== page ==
“The Problem of Common Sense” Response

Introduction; Kumashiro. (2009). Against Common Sense: Teaching and Learning Toward Social Justice, pp. XXIX – XLI

Question: How does Kumashiro define ‘commonsense?’ Why is it so important to pay attention to the ‘commonsense’?

Common sense described by Kumashiro is “what everyone should know”. The problem that we discover, as it relates to education, is that common sense varies from place to place. The example we see in the reading is when Kumashiro explains his time teaching in Nepal. Life, in general, was very different than that of America. His common sense flew out the window, and he had to change how he thought about everything, from meals to water, to ever privacy. The classroom was no different, where he explains that he wanted to bring what he learned in America into his classroom in Nepal. He wanted to see students engaged and willing to interact, but as he explains in the article, they were instead quiet and only spoke as a group because that was commonsense to them.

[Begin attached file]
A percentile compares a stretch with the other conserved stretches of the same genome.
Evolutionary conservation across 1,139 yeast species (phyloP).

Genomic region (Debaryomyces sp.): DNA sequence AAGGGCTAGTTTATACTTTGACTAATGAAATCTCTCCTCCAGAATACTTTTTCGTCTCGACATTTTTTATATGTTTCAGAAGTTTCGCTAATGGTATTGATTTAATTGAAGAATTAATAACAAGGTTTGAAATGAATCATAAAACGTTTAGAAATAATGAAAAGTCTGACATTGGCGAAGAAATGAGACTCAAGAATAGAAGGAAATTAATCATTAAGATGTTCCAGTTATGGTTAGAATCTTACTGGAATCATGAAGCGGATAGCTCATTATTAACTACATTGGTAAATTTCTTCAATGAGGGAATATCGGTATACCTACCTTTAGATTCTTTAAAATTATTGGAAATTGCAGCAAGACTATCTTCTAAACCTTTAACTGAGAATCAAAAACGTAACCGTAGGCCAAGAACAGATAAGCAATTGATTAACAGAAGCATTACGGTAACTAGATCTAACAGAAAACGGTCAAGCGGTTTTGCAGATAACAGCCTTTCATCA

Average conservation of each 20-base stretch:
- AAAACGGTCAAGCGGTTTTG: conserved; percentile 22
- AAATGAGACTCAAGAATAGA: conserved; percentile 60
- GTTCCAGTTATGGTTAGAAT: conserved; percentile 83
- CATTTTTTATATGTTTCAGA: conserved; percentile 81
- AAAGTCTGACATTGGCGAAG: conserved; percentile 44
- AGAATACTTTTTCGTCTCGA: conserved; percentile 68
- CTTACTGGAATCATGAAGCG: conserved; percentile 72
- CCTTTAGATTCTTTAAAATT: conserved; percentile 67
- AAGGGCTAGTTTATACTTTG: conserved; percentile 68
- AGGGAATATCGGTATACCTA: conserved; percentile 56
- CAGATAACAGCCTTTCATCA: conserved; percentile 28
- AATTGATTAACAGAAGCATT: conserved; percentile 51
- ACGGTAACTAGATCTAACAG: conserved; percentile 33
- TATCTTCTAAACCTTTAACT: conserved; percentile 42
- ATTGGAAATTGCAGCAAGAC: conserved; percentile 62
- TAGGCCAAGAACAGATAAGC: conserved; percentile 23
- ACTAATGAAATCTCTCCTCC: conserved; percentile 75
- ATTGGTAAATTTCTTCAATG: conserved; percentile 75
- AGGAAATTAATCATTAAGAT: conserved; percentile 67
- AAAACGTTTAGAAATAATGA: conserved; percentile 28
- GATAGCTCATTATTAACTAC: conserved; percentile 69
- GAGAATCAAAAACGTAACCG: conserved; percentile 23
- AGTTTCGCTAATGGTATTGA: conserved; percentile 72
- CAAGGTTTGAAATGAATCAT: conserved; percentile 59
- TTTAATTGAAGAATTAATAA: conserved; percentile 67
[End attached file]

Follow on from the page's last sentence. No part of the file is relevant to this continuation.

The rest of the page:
Photo Credit: afagen Flickr via Compfight cc

The question of why it’s so important to pay attention to commonsense is because, as Kumashiro explains, has led to oppression within schools. Whether we realize it or not, commonsense has led to the normalization of discrimination, inequality, biases, and much more. What Kumashiro suggests is that if we are not willing to see these things or do something about it, then this oppression will continue to go on unchallenged. There are many ways to approach anti-oppressive education, and there is no “best solution” to the problem. The main goal is to challenge oppression. The things we teach, and how we teach them, have a huge impact on whether or not that happens.

 

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